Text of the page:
Sunday, June 17, 2018

Father's Day: Enough

Dad's not here.

It's Father's Day and this is the first one where he will not be in attendance. I've been thinking about him a lot because I've been seeing things in the stores that I would ordinarily buy and send off to him. But, not this year.

My father and I did not have a close relationship. He was very uncomfortable in speaking with me, so he typically said, when answering the phone to my call, "Here's your mother." We once had a fight about that, and as a result he tried to chat for a bit before turning the phone over but it was a conversation that came wrapped in discomfort and artificiality. I came to wish the fight had never happened and that the idea of 'trying' to talk with someone makes whatever said nonsense.

I visited a few times over his last months and the last time I was there, we both knew it was the last time. Joe and I visited in the early afternoon when no one else was there and I noted a subtle change in the room and with my dad. There was an intimacy and a desire for intimacy. It started with Dad telling us some stories from the war. Turns out my dad was one hell of a story teller. He was funny and had the gift of knowing when to pause and when to deliver a line. We laughed, loudly, listening to him. He was enjoying himself. There was no 'trying.'

When the moment was right, I decided to let go of this wrapped up thing I'd held in my heart for a very long time. There was something I wanted to say to him, something I wanted to thank him for, but it was so personal that I thought that I'd never get to say it. But I did. It took him by surprise, thinking, probably, that I only held anger in my heart with no room for gratitude at all. Then he said that he was pleased because I'd landed right. I was where I was supposed to be, doing what I was supposed to do and living with the man I was supposed to be living with. He called me lucky.

I don't know when he came to that realization, I don't know if it was the hours in the hospital that gave him time to think or if he'd been carrying that too. In the end, it doesn't matter.

What mattered was that I came to peace with my father.

When we left and said goodbye, we knew we'd talk on the phone, but we knew that we'd not see each other again. But while we were both aware that there had been a thousand and seven missed opportunities, we had come to peace.

And, in the end, that was enough.

3 comments:

Rachel S said...

I have problems with Father's Day because, well, my dad's been gone since I was 17. And I desperately wish I could have spent more time with him - I certainly would have, especially if I'd had any clue what'd happen! But I was a teenager and things like parents dying out of nowhere just didn't happen and I was living with my mom...until it did. I didn't have the chance to say goodbye. I'm so glad you did, Dave, I'd give up more than I can say to have had that opportunity. My stepdad is a good man, but I was an adult when he came into the picture - but he isn't a parent to me precisely, you know?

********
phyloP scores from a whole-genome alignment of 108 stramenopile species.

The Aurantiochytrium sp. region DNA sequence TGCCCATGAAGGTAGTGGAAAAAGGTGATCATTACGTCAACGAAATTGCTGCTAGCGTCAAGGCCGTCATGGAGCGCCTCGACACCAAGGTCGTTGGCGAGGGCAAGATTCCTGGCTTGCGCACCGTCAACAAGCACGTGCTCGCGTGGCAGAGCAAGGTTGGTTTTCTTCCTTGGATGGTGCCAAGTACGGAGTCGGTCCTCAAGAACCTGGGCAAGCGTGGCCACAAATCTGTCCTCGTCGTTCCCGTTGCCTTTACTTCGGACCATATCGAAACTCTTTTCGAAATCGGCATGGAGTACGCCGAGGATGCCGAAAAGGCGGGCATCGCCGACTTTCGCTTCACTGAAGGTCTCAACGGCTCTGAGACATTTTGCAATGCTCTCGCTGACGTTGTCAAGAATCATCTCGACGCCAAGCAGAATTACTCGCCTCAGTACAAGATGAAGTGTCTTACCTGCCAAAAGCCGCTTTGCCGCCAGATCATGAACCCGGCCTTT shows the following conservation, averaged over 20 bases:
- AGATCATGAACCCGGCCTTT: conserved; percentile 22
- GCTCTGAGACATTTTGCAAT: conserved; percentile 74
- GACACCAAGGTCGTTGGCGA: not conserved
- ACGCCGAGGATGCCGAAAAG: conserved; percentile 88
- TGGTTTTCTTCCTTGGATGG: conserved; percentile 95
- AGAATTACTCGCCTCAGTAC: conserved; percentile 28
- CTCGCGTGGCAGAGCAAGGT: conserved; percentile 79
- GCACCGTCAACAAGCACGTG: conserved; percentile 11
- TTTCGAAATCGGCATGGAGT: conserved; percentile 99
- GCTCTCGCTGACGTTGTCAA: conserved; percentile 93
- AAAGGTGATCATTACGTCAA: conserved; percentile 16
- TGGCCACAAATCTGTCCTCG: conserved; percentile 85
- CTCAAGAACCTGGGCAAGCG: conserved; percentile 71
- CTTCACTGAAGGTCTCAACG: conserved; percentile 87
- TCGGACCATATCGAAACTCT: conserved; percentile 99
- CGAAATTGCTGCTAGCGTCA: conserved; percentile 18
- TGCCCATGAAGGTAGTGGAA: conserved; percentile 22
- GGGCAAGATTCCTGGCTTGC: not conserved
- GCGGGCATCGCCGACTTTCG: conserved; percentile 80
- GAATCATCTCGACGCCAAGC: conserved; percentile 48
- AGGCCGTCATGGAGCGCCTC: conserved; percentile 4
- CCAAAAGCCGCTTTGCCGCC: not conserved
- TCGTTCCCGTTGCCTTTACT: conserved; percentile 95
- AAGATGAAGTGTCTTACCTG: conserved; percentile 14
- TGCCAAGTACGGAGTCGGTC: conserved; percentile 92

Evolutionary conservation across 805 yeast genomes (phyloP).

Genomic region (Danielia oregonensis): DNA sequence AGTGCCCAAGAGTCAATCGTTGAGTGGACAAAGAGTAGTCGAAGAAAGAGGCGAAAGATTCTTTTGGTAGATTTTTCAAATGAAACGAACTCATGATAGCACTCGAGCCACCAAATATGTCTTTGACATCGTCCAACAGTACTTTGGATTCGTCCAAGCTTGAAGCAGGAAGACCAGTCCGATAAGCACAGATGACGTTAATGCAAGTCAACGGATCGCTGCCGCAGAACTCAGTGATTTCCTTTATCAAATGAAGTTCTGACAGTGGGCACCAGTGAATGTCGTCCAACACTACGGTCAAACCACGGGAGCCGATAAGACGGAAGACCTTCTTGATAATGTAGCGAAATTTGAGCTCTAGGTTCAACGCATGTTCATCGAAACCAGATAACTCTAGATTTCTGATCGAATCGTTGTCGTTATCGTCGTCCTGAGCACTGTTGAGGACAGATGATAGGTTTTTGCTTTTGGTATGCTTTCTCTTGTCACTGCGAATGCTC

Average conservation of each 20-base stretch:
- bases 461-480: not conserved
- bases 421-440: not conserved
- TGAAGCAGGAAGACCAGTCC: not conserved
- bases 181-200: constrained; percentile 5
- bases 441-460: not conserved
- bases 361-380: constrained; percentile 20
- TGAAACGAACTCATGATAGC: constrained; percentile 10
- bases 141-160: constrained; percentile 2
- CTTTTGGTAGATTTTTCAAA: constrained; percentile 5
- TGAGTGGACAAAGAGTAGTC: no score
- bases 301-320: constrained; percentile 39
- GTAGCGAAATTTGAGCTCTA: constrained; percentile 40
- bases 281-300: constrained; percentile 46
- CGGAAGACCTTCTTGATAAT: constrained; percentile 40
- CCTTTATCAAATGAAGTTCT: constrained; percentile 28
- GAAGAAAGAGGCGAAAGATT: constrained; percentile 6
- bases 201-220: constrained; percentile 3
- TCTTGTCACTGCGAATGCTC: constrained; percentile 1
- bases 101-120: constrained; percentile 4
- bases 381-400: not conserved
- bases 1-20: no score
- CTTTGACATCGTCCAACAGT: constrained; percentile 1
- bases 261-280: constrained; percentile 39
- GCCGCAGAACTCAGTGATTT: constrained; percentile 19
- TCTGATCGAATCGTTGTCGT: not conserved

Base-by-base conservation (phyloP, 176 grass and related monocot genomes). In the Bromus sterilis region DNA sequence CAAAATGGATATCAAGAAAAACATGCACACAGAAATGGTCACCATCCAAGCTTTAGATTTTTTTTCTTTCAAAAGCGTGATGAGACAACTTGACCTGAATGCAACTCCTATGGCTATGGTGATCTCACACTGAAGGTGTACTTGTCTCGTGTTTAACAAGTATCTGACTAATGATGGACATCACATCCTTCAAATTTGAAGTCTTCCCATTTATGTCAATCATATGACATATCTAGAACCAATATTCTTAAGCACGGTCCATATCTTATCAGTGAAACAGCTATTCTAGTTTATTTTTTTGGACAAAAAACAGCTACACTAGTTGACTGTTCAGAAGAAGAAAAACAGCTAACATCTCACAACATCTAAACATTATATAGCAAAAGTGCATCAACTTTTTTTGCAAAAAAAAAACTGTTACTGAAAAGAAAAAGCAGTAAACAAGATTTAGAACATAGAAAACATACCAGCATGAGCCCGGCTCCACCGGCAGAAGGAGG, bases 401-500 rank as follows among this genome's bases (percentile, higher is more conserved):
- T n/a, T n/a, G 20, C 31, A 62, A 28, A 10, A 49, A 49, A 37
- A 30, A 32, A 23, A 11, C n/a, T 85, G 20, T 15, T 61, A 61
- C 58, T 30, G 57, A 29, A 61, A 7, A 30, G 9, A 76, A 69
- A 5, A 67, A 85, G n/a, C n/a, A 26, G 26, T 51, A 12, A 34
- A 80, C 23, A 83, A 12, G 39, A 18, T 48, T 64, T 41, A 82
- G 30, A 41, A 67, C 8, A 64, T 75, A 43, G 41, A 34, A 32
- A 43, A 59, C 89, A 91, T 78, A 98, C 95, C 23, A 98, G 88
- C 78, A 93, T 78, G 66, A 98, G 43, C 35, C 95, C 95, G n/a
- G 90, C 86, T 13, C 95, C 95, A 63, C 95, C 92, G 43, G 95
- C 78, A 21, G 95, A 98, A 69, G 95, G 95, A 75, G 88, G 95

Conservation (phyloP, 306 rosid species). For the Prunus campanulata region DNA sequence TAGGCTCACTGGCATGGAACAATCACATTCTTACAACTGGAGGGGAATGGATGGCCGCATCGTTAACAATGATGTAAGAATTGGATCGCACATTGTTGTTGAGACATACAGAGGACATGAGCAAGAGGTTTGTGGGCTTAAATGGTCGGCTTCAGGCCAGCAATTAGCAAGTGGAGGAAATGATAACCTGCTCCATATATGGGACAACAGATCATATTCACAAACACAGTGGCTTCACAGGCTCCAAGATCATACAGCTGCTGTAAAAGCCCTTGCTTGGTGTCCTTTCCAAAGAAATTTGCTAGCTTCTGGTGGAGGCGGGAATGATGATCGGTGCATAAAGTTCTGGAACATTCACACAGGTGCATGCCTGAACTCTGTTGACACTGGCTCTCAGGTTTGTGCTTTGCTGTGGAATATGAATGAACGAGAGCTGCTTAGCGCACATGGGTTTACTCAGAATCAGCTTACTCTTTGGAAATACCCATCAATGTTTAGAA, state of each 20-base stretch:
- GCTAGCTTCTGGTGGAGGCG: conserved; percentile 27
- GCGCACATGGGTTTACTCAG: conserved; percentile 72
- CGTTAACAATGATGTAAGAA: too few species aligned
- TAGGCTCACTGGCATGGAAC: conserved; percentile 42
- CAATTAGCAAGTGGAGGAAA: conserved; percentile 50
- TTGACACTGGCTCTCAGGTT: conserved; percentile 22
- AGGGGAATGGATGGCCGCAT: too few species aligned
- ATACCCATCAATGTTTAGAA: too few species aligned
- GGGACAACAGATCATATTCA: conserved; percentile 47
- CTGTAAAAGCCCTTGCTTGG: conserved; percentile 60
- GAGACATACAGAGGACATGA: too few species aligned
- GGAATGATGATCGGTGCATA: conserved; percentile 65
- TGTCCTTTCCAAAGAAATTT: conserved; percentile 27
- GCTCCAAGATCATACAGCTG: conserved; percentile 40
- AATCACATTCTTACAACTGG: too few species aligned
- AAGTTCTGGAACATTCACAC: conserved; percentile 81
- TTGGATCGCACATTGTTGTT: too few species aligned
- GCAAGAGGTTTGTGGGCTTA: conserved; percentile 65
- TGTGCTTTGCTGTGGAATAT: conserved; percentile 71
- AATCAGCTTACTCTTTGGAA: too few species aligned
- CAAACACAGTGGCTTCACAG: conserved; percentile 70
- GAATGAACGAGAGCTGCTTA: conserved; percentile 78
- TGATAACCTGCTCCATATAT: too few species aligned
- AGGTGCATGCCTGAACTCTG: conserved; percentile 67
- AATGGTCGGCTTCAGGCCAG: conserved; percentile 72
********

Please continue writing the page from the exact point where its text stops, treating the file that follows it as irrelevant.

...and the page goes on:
Huge virtual hugs to you.

clairesmum said...

Father's Day has been problematic for me as well, my dad was present but harmful to me and some other family members. I was only able to say what I wanted to say to him at a time that I knew was very close to the end of his life, although what he could hear/understand was very questionable. There was release in saying my goodbye, and in the years since I have come to appreciate some of the gifts he did give me, and that my similarities to him do not make me a harmful person.
Parents and children - it's complicated.

Alicia Butcher Ehrhardt said...

So glad there was time for both of you.

I don't know why people are so afraid of saying, "I love you." That generation, maybe - stiff upper lip, and go do your duty to your country in war, etc., but it was damaging to their children, and painful.

There was this perception that telling children they were adequate, or even good, would give them a swollen head and too high an opinion of themselves. The next generation then praised their children for every little thing, and insisted in giving out trophies 'for participation.'

Both extremes are bad.